Aggressive lymphoma: cachexia shows sex-specific prognostic utility

  • Burkart M & al.
  • Br J Haematol
  • 2 Apr 2019

  • curated by David Reilly
  • Univadis Clinical Summaries
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Takeaway

  • In patients with aggressive lymphomas, cachexia offers different prognostic utility in men vs women and may be linked to specific metabolic and immune markers.

Why this matters

  • Cachexia affects 60%-80% of patients with cancer and is believed to be an anabolic state resulting from changes in metabolism supporting tumor proliferation/growth.

Study design

  • Study to investigate associations between cachexia and outcomes in 109 patients with aggressive B-cell non-Hodgkin lymphoma (B-NHL).
  • Funding: None disclosed.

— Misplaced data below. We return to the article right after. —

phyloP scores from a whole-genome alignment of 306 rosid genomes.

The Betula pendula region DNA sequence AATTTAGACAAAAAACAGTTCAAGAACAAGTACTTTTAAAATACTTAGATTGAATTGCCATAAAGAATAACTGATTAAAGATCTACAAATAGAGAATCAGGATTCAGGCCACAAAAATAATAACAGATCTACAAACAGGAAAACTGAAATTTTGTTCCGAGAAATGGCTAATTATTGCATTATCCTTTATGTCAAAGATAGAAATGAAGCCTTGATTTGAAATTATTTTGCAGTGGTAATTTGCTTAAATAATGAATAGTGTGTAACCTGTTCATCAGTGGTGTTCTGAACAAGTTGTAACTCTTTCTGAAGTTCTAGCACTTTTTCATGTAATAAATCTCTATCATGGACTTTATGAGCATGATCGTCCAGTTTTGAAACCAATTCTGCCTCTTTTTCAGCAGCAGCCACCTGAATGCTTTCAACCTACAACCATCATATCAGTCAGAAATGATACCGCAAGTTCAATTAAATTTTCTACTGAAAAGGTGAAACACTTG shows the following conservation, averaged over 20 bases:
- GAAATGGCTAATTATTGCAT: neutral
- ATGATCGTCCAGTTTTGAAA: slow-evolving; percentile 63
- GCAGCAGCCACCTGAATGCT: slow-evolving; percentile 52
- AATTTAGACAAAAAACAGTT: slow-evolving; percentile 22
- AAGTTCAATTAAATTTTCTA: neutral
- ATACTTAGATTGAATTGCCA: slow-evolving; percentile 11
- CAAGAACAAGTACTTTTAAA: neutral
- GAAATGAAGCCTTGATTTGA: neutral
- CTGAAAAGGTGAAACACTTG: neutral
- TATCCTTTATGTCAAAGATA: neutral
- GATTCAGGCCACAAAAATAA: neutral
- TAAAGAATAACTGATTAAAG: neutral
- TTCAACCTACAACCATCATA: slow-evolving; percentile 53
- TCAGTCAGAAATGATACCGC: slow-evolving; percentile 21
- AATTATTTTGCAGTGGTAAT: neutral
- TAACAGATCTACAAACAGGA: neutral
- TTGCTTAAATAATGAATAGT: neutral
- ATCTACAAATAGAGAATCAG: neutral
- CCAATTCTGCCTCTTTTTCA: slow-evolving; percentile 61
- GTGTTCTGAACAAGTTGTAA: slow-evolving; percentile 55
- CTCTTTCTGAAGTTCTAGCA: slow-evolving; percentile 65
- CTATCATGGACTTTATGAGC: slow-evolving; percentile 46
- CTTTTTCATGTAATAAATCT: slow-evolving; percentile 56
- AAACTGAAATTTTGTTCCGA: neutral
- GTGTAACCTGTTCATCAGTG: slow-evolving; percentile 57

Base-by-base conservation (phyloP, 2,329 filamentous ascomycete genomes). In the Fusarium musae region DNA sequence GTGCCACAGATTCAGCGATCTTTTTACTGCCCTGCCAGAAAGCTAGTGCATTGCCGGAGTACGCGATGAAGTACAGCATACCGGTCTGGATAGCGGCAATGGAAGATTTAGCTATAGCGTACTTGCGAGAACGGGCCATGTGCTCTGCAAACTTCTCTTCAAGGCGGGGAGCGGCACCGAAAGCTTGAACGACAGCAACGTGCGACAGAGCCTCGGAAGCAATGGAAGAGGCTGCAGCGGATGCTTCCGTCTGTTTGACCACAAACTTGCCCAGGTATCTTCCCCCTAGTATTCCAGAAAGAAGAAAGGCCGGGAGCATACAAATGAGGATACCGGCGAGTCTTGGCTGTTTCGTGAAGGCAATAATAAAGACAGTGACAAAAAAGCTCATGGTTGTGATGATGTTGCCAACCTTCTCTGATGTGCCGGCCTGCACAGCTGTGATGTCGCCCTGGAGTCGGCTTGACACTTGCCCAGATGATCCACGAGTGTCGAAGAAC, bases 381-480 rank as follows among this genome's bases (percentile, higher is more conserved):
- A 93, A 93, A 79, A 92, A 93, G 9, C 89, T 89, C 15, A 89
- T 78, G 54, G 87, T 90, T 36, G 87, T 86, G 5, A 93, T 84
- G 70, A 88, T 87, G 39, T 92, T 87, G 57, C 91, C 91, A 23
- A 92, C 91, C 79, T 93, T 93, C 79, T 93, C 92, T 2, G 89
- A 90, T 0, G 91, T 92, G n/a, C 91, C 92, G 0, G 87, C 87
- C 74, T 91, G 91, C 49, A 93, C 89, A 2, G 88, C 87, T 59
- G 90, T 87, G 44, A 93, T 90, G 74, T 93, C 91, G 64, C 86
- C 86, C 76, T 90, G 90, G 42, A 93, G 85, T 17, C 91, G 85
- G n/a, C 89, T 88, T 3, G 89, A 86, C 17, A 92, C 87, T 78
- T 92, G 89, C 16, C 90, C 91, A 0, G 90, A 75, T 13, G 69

Key results

  • In males:
    • 5.4 months median PFS with sarcopenia vs 72.3 months without (P<.0005>
    • 30.2 months median OS with sarcopenia vs not reached (NR) without (P=.02).
    • 21.6 months median OS with adipopenia vs NR without (P=.036).
  • In females:
    • Sarcopenia yielded nonsignificant trend for extended OS (P=.078).
    • No significant association between adipopenia and reduced OS (P=.118).
  • After adjusting for sex in the prospective cohort (n=14), positive correlation between skeletal muscle index and markers of:
    • Glucose metabolism pathway:
      • Insulin-like growth factor proteins 6 and 1: P=.04 and .02, respectively.
    • Inflammatory pathway:
      • Lymphotoxin-like inducible protein that competes with glycoprotein D for herpesvirus entry on T-cells (LIGHT): P=.005.
    • Energy expenditure: P=.004.

Limitations

  • Limited sample size.

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